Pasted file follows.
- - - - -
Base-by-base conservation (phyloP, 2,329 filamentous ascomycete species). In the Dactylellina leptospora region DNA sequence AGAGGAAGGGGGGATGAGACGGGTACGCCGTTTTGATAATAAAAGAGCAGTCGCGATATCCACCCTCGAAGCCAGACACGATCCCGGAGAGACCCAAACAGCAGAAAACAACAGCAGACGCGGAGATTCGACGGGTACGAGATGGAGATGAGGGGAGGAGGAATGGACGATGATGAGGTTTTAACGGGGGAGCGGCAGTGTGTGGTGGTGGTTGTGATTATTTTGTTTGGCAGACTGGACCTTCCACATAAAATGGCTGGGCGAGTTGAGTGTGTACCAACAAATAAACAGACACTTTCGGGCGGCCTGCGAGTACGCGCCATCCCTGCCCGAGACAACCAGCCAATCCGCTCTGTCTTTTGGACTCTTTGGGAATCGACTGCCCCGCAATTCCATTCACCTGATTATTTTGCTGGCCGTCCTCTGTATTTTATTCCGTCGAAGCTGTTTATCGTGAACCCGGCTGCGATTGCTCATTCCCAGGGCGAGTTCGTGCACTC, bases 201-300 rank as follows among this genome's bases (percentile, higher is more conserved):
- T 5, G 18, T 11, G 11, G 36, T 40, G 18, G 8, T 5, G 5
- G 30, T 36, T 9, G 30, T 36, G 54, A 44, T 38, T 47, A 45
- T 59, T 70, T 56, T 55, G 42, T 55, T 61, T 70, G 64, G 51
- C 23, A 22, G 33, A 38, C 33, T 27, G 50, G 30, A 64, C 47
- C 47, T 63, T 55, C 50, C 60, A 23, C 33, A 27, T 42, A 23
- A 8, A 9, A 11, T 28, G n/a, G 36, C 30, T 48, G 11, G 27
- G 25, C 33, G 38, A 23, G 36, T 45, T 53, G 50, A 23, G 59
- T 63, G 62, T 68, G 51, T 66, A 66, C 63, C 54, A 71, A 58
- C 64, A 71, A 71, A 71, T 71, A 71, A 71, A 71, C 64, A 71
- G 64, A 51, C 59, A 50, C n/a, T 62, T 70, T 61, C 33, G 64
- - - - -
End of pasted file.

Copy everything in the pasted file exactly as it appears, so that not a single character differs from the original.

Base-by-base conservation (phyloP, 2,329 filamentous ascomycete species). In the Dactylellina leptospora region DNA sequence AGAGGAAGGGGGGATGAGACGGGTACGCCGTTTTGATAATAAAAGAGCAGTCGCGATATCCACCCTCGAAGCCAGACACGATCCCGGAGAGACCCAAACAGCAGAAAACAACAGCAGACGCGGAGATTCGACGGGTACGAGATGGAGATGAGGGGAGGAGGAATGGACGATGATGAGGTTTTAACGGGGGAGCGGCAGTGTGTGGTGGTGGTTGTGATTATTTTGTTTGGCAGACTGGACCTTCCACATAAAATGGCTGGGCGAGTTGAGTGTGTACCAACAAATAAACAGACACTTTCGGGCGGCCTGCGAGTACGCGCCATCCCTGCCCGAGACAACCAGCCAATCCGCTCTGTCTTTTGGACTCTTTGGGAATCGACTGCCCCGCAATTCCATTCACCTGATTATTTTGCTGGCCGTCCTCTGTATTTTATTCCGTCGAAGCTGTTTATCGTGAACCCGGCTGCGATTGCTCATTCCCAGGGCGAGTTCGTGCACTC, bases 201-300 rank as follows among this genome's bases (percentile, higher is more conserved):
- T 5, G 18, T 11, G 11, G 36, T 40, G 18, G 8, T 5, G 5
- G 30, T 36, T 9, G 30, T 36, G 54, A 44, T 38, T 47, A 45
- T 59, T 70, T 56, T 55, G 42, T 55, T 61, T 70, G 64, G 51
- C 23, A 22, G 33, A 38, C 33, T 27, G 50, G 30, A 64, C 47
- C 47, T 63, T 55, C 50, C 60, A 23, C 33, A 27, T 42, A 23
- A 8, A 9, A 11, T 28, G n/a, G 36, C 30, T 48, G 11, G 27
- G 25, C 33, G 38, A 23, G 36, T 45, T 53, G 50, A 23, G 59
- T 63, G 62, T 68, G 51, T 66, A 66, C 63, C 54, A 71, A 58
- C 64, A 71, A 71, A 71, T 71, A 71, A 71, A 71, C 64, A 71
- G 64, A 51, C 59, A 50, C n/a, T 62, T 70, T 61, C 33, G 64